I love podcasts and I credit them, those who produce them and their guests for playing a significant role in developing my career and passions. You can skip to the end of this post to check out the podcasts I listen to today, but allow me to pontificate about podcasts and how I like to consume them.
I started listening to podcasts (mostly technical) almost ten years ago. Around that time I got interested in ultra marathons (any run longer than 26.2 miles) and they would keep me company on my monthly 50K runs mostly in the dark through the trails of Chino Hills State Park. Back then I had been developing software professionally for several years and had done some truly cool stuff but mostly in a cave of my own making. I am a self-taught coder and what I knew at the time I had learned mostly from books and my own tinkering. I was not at all "plugged in" to any developer community and the actual human developers I knew were limited to those at my place of work. Podcasts changed all of that.
High level awareness over deep mastery
First things first, if you set aside time to listen to a podcast with the hopes of really learning some deep details about a particular topic, you may be disappointed. This is not to say that podcasts lack rich technical content, they simply are not the medium by which one should expect to gain mastery over a given topic.
Most will agree that technology workers like those likely reading this post are constantly inundated with new technologies, tools, and ideas. Sometimes it can feel like we are constantly making decisions as to what NOT to learn because no human being can possibly set out to study and even gain a novice ability to work with all of this information. So its important that the facts we use to decide where to invest our learning efforts are as well informed as possible.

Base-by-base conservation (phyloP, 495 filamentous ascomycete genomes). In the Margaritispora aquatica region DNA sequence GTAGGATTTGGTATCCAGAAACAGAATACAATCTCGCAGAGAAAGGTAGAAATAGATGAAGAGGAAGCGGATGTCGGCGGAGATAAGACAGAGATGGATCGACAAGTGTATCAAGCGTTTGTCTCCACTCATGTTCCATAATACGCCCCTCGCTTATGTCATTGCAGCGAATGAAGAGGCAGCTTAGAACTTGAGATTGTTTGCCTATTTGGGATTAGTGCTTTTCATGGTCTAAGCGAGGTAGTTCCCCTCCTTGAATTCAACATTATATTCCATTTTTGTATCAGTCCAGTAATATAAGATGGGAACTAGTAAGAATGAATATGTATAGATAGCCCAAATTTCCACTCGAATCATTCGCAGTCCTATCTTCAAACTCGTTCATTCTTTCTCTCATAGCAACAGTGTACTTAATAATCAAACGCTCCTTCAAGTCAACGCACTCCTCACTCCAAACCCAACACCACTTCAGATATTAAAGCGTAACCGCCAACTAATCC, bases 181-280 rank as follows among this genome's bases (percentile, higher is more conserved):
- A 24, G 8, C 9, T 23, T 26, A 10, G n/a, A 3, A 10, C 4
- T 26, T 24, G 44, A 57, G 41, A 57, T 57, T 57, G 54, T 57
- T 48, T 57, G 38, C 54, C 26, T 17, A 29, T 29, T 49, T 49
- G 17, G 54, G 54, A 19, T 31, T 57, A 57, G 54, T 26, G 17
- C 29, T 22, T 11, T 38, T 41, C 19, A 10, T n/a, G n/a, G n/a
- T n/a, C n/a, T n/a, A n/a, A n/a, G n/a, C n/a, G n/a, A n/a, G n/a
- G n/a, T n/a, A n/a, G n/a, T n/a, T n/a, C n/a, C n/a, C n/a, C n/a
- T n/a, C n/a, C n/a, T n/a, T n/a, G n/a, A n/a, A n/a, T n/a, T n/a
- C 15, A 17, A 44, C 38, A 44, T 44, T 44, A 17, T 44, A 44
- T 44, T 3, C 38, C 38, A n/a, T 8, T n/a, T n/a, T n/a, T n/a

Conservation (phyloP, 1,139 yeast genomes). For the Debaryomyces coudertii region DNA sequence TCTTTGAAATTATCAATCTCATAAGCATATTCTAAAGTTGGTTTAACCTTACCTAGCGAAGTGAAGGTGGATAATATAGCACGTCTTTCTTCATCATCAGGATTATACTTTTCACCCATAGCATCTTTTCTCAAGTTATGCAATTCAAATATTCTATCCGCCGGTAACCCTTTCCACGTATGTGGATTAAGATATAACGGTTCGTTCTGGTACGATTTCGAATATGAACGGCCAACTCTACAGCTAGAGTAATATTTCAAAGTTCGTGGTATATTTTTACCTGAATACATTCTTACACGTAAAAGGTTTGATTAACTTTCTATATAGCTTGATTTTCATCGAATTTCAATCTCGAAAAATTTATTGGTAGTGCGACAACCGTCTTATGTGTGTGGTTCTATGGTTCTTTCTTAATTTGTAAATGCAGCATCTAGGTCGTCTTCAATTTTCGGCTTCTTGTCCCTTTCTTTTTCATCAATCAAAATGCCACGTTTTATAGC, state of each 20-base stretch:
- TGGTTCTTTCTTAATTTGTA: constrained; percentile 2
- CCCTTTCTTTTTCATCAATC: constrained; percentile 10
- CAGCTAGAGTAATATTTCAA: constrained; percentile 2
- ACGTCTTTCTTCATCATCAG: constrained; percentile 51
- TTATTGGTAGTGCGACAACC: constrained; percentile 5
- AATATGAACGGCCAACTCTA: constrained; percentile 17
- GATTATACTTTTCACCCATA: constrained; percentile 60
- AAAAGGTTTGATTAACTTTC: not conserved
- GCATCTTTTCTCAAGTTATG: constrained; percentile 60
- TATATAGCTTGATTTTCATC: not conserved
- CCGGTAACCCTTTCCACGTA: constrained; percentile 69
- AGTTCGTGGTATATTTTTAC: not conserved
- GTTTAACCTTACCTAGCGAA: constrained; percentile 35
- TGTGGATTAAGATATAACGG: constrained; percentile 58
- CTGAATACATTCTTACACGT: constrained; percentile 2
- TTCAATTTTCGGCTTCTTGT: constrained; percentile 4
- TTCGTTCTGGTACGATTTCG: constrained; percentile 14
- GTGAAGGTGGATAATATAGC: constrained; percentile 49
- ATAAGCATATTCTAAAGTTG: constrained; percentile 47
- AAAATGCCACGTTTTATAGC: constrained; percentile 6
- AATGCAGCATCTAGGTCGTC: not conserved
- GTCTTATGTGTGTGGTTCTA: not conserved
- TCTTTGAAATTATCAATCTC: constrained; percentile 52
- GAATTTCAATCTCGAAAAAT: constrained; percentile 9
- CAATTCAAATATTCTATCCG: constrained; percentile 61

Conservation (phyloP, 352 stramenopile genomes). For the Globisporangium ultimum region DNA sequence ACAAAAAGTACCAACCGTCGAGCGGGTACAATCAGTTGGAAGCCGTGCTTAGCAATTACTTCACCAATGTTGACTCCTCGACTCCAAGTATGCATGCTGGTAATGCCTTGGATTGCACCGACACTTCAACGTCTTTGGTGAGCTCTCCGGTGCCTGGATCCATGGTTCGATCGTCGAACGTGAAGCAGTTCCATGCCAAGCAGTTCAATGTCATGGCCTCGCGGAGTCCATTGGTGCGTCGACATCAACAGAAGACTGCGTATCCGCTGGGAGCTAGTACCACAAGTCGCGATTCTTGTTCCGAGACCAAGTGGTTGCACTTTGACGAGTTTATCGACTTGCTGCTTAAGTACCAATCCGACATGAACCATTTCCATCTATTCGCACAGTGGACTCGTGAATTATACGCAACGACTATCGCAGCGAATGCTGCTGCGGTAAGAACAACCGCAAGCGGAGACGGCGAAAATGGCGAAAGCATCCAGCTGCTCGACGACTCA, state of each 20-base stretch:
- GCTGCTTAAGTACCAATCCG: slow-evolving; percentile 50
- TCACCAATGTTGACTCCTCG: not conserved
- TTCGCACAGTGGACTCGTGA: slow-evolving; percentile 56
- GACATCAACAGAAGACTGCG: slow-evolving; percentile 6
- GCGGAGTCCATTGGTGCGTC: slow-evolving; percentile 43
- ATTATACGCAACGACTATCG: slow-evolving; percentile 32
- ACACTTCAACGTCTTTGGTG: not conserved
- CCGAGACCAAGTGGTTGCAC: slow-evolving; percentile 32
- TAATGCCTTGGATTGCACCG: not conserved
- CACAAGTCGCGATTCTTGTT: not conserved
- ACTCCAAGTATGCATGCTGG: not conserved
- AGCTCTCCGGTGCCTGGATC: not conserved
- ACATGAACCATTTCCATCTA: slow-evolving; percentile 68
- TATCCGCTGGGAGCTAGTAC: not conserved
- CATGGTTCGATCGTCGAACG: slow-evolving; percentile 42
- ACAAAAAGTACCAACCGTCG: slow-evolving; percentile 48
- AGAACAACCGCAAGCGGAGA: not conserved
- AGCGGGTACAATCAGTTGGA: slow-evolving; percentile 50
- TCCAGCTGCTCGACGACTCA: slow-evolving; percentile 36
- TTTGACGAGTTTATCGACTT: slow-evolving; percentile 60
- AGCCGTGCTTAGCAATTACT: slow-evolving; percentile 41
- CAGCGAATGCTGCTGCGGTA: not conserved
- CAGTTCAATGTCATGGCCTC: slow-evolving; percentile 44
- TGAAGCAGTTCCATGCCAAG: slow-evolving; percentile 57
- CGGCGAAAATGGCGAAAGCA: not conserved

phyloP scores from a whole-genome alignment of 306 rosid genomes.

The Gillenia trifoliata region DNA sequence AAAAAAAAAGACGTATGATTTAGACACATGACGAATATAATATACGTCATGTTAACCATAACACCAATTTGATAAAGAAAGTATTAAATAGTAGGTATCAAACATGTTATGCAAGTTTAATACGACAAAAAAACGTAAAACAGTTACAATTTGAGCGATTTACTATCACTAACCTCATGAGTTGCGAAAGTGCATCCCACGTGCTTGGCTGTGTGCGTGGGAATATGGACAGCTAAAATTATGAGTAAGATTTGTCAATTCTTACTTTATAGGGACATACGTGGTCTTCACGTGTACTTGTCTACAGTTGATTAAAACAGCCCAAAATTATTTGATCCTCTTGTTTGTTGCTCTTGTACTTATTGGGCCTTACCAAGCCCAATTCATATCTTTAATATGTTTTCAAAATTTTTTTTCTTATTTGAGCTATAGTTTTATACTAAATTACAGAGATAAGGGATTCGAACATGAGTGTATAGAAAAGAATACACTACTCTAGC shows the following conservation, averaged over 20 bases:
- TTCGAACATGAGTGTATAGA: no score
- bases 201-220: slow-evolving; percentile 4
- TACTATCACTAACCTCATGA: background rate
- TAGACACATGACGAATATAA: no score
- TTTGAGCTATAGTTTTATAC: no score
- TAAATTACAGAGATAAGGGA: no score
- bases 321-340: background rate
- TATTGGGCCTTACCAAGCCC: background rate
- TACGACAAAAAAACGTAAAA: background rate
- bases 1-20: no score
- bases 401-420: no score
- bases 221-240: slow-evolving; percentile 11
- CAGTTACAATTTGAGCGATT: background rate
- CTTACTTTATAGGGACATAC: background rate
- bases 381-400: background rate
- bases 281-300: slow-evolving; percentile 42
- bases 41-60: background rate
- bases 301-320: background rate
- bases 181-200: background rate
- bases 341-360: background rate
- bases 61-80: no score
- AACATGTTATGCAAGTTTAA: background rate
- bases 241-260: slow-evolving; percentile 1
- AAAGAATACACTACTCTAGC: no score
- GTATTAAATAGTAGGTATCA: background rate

I like the fact that I can casually listen to several podcasts and build an awareness of concepts that may be useful to me and that I can draw from later at a deeper level. There have now been countless times that I have come across a particular problem and recall something I heard in a podcast that I think may be applicable. At that time I can google the topic and either determine that its not worth pursuing or start to dive in and explore.
So many trends and ideas - you need to be aware
There is so much going on in our space and at such a fast pace. Like I mention above, its simply impossible to grasp everything. Its also impossible to simply follow every trending topic. However we all need to maintain some kind of feed to the greater technical community in order to maintain at least a basic awareness of what is current in our space. Its just too easy to live out our careers in isolation, regardless of how smart we are, and miss out on so many of the great ideas in circulation around us.
When I started listening to podcasts, my awareness and exposure to new ideas took off and allowed me to follow new disciplines that truly stretched me. I may not have gained these awarenesses had I not had this link to the "outside world."
Some of the significant "life changing" ideas that podcasts introduced me to were: Test Driven Development, Inversion of Control patterns and container implementations, several significant Open Source projects but more importantly, a curiosity to become actively involved in open source.